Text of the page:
Recently the president launched the ‘One District One Warehouse’ at Ejura in the Ashanti Region and he has reasons to do so. If the Planting for Food and Jobs programme comes into reality as it should, excess grains would be stored for the rainy day.

In my holy district, the Ministry of Food and Agriculture has received more than eight hundred thousand bags of fertilizers to be distributed to farmers. A bag of subsidized fertilizer costs fifty Ghana Cedis, half the price sold at the open market and even then the farmer is required to pay only two hundred and fifty Ghana Cedis and pay the rest after cultivating and selling his or her crop.

You people can sit in Accra and tickle yourselves, who cares about daydreamers? In one year’s time, food would be in abundance and those doomsday alarmists will see their smoothness level.

As for me, I am watching what the government is doing but I do not listen to what the jealous opposition witches and wizards are saying because I have known people who could be starring at an open door and not realizing it is opened, let alone its significance.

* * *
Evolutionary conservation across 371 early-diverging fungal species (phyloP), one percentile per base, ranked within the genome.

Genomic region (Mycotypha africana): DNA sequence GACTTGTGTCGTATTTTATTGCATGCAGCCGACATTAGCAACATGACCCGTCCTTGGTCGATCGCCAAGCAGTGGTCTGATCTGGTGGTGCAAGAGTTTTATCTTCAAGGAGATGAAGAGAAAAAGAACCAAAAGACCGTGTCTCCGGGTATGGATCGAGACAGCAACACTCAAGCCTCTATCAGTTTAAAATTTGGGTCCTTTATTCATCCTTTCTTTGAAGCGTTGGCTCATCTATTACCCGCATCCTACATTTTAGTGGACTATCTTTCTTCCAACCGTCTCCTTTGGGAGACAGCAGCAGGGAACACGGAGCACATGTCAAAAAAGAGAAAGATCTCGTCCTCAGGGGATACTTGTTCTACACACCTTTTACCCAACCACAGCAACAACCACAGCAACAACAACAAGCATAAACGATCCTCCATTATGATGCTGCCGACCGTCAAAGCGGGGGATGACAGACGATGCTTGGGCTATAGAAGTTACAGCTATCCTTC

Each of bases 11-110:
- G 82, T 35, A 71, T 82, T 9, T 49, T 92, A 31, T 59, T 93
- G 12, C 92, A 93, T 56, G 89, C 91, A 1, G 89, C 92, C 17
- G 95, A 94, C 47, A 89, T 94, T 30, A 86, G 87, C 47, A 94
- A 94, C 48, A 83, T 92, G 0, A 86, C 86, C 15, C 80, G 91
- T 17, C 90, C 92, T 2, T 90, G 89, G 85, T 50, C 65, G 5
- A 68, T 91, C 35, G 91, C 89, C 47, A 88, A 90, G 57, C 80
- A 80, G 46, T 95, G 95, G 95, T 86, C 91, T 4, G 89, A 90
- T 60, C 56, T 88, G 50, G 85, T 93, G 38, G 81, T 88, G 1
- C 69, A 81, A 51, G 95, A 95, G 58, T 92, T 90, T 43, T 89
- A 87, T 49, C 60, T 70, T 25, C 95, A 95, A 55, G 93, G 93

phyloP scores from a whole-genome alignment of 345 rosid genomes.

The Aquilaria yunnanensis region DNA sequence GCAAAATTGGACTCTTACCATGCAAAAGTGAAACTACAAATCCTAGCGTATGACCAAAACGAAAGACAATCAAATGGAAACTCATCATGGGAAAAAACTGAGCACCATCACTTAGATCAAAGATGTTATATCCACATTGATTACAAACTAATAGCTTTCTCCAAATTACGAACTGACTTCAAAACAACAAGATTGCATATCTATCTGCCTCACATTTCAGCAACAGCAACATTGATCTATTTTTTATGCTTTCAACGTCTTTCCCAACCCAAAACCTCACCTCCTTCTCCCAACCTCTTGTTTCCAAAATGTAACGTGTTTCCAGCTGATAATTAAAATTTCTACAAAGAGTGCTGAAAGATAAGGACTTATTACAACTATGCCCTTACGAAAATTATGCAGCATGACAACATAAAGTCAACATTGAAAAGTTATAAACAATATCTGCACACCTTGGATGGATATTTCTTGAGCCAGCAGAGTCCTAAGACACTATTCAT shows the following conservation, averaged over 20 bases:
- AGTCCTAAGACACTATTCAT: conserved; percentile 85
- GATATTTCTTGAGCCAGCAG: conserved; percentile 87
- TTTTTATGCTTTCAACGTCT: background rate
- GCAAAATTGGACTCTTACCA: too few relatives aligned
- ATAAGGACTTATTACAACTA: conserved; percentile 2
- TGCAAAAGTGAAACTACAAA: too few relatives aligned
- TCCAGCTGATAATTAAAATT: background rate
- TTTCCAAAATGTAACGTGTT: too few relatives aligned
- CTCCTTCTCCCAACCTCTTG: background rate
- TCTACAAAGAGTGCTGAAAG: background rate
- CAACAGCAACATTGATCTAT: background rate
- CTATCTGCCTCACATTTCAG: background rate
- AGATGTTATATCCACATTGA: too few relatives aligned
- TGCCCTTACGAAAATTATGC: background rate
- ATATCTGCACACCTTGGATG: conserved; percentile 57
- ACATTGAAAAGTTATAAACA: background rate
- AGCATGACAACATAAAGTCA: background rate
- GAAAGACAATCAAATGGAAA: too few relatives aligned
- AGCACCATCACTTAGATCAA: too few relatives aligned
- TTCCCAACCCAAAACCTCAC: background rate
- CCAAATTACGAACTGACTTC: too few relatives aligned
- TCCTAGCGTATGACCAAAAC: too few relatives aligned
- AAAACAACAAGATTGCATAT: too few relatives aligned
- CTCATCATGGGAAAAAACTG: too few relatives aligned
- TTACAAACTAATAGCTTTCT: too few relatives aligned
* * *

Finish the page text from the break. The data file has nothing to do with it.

President Nana Akufo Addo knows the significance of an open door. You only follow your bliss and the universe will open doors where there used to be walls. (Me and my poetic rhymes!).

What I am expecting the Minister in charge of fisheries to do is to travel down memory lane and see what happened in Ghana between 1973 and 1974. Immediately General Kutu Acheampong took over power in 1972, fisher folks along the coastal areas begun experiencing bumper harvest of fish, especially herrings. Between 1973 and 1974, our fisher folks could not contain the bumper harvest and so some of them had to sail back to sea to jettison their catch because we had no cold stores to keep the fishes.

Fishmongers became so tired of drying fish and decided to abandon fishes they bought at the beaches. In those days, we were not importing fish from abroad and yet we had enough fish for home consumption. If the minister puts things right and makes premix fuel available to the fishermen at highly subsidized prices and cheap outboard motors,